It’s not that the old wall took long to succumb. Just a few hours of the high-pitched screeching of the jack hammers and the power drills soon reduced it, sadly to a pile of rubble.
That’s when the earth removal boys moved in…fair dinkum they shovelled for about five days on end to shift all the sand and soil that collapsed around our back door. They filled three large skips, no kidding. They knocked back my offer of a beer each day but must have gone through about four boxes of tea-bags along the way.
Eventually the hole that appeared where once the noble wall stood would have swallowed a fair-sized suburban school bus. The resulting rubble would have easily choked the fabled Black Hole of Calcutta or at least five outer western Sydney landfill sites.
The boys missed a lot of sand and soil. There’s still about a cubic metre or more on the floor, walls, cabinets and furniture of the back room. The bathroom has turned a strange greyish hue and our towels, when shaken, give off a choking powdery cloud. We haven’t been able to use the vacuum cleaner on the floors as we fear the engine would seize.
Every time we put on our shoes to walk around the house, there’s a strange crunching noise and we leave behind a telltale trail of dusty footprints.
But as I said about the builders, they’re the salt of the earth. No pun intended. We didn’t mind when they kept dropping hints about cups of tea and “could they plug their kettle into the fridge socket?” The biscuits disappeared within hours of their first appearance on the tea tray and we agonized for days about whether we should have supplied more.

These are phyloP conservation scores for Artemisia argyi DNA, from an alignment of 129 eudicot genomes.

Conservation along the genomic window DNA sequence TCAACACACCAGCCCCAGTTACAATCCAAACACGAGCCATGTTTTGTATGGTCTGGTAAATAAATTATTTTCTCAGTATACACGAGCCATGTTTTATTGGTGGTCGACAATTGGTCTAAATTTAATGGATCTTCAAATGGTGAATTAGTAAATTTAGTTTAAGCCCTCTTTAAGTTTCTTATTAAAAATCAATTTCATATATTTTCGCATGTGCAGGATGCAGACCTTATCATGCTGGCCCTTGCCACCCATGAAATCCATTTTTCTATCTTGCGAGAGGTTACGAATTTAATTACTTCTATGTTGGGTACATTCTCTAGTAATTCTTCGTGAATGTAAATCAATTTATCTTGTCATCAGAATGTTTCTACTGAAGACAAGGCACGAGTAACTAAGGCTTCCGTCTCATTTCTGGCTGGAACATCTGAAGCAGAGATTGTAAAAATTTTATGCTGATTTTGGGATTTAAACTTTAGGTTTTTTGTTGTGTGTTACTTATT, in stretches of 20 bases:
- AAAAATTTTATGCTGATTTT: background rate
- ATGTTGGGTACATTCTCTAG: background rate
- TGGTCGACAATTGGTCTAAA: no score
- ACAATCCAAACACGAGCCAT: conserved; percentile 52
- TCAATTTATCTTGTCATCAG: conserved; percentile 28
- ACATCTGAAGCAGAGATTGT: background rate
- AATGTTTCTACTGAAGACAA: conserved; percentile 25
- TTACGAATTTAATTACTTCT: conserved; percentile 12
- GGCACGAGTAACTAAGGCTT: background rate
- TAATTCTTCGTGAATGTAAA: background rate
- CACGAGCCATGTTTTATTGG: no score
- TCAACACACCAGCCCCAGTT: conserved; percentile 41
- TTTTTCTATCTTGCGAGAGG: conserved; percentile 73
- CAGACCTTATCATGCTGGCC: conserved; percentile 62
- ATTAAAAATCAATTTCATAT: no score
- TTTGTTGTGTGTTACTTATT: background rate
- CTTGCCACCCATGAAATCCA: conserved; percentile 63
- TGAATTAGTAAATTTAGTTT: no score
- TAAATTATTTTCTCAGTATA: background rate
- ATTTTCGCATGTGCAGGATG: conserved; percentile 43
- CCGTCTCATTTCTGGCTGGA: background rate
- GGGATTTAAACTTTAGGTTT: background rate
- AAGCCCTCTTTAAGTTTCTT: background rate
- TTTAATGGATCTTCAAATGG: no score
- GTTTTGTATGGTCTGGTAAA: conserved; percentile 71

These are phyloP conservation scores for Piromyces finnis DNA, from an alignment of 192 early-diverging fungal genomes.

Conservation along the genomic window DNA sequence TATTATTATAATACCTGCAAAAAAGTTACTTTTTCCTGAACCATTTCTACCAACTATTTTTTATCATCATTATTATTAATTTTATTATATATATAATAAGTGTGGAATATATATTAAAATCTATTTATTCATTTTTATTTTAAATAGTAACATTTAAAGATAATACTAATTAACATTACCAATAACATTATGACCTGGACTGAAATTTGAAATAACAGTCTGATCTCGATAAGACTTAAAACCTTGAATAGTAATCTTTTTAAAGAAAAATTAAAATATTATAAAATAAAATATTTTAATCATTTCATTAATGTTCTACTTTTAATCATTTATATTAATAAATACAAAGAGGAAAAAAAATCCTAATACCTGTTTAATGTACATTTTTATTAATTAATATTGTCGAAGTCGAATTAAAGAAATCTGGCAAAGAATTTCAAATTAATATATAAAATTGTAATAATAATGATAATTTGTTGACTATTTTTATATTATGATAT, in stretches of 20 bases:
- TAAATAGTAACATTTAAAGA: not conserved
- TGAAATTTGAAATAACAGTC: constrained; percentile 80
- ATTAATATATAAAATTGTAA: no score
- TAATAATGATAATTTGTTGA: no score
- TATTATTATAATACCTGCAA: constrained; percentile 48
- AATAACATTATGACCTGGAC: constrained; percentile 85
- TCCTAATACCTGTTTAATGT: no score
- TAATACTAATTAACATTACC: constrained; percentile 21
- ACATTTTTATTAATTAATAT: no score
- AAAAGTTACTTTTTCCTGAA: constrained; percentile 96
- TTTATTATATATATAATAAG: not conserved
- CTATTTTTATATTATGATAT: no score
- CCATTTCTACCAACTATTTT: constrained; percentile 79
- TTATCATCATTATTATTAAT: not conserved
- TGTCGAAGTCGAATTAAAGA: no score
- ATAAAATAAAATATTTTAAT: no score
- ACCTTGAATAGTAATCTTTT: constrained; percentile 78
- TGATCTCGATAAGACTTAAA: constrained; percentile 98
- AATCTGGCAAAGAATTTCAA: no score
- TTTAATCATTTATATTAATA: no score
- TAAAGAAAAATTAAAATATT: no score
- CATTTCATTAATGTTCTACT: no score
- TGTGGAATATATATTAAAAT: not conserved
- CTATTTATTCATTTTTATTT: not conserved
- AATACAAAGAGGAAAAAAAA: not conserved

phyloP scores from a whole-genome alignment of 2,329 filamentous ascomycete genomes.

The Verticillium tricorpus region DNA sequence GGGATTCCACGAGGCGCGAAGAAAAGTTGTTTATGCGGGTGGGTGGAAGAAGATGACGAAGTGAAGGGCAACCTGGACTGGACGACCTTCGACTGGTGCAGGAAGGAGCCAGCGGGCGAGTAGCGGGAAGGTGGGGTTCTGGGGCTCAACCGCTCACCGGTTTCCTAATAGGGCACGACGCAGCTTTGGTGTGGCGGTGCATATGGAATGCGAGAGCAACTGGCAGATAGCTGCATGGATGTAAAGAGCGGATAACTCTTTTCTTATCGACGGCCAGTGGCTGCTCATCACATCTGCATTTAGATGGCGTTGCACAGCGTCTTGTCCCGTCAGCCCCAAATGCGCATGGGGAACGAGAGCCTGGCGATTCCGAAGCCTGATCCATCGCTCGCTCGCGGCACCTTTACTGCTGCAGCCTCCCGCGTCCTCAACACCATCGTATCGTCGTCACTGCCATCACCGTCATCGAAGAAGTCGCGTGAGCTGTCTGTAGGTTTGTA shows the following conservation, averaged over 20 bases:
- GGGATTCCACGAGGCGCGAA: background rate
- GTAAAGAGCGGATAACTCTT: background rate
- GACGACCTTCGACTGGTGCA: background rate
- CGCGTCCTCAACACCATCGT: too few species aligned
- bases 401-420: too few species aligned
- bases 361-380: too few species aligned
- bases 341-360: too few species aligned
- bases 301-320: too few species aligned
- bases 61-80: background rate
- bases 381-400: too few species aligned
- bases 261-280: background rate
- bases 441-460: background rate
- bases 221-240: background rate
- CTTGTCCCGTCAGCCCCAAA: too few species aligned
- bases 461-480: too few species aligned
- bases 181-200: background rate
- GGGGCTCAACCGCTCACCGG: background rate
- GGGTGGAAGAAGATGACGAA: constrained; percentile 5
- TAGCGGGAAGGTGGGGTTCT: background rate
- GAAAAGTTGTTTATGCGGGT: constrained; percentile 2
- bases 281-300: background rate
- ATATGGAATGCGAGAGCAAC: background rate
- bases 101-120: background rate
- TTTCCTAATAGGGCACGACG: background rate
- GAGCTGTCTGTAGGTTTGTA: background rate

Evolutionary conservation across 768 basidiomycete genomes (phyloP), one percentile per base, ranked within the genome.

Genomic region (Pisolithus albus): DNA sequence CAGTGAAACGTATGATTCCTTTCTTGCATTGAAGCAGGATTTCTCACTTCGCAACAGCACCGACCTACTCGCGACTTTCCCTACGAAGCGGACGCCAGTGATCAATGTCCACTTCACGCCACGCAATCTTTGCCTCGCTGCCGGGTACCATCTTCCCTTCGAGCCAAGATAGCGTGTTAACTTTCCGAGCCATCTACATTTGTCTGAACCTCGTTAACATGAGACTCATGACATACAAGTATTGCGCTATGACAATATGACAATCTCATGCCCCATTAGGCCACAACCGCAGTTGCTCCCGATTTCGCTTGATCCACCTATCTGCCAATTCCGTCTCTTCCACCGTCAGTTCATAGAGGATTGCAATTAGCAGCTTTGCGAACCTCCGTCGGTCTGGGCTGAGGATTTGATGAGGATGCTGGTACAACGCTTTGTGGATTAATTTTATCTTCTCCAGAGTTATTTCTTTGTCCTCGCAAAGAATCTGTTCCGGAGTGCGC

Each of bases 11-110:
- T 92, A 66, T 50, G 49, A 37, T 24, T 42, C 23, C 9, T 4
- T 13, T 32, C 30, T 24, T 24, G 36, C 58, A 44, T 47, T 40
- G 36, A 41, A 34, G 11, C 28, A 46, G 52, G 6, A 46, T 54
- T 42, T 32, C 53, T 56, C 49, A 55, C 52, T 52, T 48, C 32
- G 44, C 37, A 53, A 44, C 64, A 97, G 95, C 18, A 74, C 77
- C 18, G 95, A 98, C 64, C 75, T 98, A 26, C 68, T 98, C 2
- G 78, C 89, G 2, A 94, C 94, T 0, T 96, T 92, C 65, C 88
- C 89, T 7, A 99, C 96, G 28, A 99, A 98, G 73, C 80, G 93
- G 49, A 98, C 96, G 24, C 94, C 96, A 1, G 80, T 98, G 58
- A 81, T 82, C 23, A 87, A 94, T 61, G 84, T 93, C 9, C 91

We didn’t even mind when they began borrowing small items out of my meagre tool supply or when the boss builder asked to “borrow” my almost full can of two-stroke lawnmower fuel to get the motor of his fiendishly noisy concrete saw re-started.
“It’ll only need a squirt to get it going,” he assured me. I found the can the other day buried under the rubble. It was almost empty.
We’ve sort of got used to the back room invasion now and we have to keep looking on the positive side as the brickie begins to stack and cement the wall blocks together.
And we’ve sort of got used to the fact that during the construction process, the ancient stone steps leading up into the higher areas of our terraced, former sand duned beachside property have become detached from the side wall. We can’t go up into the garden area now, it’s too risky.
The other side wall was also looking a bit fragile too so they had to invade the neighbour’s place to install some heavy-timbered props to ensure the whole thing was safe and secure.
Luckily we have understanding neighbours…the distinguished retired gentleman didn’t bat an eyelid when they turned his backyard into a wooden-strutted obstacle course.
And the family on the other side have suffered through their own retaining wall reconstruction nightmare in past years so they are wonderfully sympathetic and don’t seem to mind TOO much when the lads leaned their ladders and stacked their buckets in front of their garage door or carried out spirited conversations at 7am.
Of course those neighbours not directly affected by the state of chaos in our yard, are consumed with curiosity. “Going it a bit posh and building a bloody pool are you mate?.
And: “You’ve discovered gold back there have you mate, digging an oil well maybe, tee hee, tee hee.”
Well I had a retort for that one! “Mate, we’re going to need an oil well to pay for all this!!”
By the time you read this, hopefully the Saga of the Wall will be a distant memory and we would have already had the much-promised barbecue with all our neighbours around to toast our new retaining wall and stone-paved patio area.
I haven’t told them all yet…. We’re renovating the bathroom, sunroom and kitchen next!